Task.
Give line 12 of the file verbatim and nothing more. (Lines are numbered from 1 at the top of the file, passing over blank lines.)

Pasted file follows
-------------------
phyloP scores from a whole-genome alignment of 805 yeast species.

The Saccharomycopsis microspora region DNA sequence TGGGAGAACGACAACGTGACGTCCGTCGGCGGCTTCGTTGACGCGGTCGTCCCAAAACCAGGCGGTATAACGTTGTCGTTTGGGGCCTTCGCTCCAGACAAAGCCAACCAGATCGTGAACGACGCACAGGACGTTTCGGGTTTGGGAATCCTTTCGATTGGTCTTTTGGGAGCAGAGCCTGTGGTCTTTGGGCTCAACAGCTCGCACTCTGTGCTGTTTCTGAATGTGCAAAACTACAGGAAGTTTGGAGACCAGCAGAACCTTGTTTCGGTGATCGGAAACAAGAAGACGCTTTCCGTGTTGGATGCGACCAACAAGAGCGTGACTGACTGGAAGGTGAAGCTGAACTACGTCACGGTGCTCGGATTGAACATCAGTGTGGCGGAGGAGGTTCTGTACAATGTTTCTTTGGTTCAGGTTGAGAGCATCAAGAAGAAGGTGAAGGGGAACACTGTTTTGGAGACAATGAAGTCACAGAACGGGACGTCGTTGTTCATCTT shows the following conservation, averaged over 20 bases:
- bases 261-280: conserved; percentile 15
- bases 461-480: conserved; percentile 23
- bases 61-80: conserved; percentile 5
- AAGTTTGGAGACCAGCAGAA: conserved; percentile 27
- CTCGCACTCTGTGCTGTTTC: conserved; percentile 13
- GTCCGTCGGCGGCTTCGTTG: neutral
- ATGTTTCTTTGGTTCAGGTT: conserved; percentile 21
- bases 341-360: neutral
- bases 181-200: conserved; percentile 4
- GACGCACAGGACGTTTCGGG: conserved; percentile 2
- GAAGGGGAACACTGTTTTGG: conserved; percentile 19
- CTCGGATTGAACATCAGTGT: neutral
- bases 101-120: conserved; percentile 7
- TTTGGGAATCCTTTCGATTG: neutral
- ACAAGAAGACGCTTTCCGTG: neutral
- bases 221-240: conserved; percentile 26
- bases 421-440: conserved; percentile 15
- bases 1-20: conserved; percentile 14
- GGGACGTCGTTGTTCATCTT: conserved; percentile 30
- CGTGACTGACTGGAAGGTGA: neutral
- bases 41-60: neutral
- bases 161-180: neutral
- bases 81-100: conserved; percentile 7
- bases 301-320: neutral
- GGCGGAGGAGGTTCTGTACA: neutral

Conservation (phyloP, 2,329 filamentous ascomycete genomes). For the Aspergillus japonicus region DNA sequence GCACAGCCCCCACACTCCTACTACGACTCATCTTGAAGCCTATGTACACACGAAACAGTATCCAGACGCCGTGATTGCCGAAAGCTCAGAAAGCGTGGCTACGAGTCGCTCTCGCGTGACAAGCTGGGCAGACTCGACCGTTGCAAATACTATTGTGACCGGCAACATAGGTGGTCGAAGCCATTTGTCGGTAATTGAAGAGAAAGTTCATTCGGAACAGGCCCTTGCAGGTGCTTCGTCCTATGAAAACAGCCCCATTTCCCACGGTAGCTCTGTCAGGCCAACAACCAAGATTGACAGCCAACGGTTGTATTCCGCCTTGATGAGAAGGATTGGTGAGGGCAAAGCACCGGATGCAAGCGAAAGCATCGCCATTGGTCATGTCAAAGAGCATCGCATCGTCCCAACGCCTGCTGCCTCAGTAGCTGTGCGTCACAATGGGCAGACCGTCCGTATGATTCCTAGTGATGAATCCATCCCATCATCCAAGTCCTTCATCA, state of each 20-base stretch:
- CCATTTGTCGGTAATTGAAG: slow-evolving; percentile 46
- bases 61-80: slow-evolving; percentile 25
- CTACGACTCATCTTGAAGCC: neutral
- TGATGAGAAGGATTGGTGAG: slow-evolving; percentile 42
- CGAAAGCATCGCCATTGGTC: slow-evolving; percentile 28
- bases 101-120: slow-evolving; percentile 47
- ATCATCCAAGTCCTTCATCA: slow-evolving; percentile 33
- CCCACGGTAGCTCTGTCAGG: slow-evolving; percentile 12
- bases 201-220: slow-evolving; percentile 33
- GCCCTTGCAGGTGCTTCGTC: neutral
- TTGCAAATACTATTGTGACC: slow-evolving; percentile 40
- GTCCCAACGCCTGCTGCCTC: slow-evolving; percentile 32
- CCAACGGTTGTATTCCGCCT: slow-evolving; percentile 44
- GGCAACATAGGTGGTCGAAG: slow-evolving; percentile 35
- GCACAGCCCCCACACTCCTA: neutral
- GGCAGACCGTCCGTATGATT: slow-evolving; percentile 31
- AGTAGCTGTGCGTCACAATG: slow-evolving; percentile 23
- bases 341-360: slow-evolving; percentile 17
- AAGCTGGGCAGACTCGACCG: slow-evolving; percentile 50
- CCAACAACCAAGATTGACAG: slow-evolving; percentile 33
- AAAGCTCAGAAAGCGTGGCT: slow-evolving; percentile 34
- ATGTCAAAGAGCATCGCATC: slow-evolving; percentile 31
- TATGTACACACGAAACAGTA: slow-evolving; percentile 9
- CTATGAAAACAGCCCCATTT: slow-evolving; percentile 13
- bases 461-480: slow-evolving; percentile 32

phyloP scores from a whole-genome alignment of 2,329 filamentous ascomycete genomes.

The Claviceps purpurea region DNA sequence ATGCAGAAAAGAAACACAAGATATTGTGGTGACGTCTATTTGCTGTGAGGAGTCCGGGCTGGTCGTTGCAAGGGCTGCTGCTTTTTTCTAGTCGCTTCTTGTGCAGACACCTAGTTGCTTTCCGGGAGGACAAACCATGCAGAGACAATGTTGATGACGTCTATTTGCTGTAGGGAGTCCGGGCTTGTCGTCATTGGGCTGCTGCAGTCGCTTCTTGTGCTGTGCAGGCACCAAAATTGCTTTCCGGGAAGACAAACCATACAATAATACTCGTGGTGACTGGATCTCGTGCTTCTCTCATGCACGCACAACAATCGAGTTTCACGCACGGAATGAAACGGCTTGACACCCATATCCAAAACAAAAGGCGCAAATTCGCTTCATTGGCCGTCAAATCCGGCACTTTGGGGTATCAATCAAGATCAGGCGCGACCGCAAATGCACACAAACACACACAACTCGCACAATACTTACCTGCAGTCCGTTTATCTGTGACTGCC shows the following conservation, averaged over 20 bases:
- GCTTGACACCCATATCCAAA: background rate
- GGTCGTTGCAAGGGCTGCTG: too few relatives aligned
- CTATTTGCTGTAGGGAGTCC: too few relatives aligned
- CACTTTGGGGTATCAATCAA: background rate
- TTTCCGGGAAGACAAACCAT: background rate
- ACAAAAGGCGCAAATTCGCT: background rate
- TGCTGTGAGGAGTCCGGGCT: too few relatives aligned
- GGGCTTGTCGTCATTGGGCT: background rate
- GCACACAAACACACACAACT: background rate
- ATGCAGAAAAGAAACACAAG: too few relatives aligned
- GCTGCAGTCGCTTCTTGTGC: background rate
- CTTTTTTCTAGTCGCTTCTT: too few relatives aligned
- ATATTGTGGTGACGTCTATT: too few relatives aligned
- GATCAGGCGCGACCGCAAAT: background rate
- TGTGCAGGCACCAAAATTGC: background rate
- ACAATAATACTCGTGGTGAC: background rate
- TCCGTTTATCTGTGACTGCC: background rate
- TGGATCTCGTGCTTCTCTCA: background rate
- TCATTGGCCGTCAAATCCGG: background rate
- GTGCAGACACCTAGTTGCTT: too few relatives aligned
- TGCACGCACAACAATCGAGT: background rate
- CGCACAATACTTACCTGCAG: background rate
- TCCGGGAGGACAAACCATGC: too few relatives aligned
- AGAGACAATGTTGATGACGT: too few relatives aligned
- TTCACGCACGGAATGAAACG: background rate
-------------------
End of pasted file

- GACGCACAGGACGTTTCGGG: conserved; percentile 2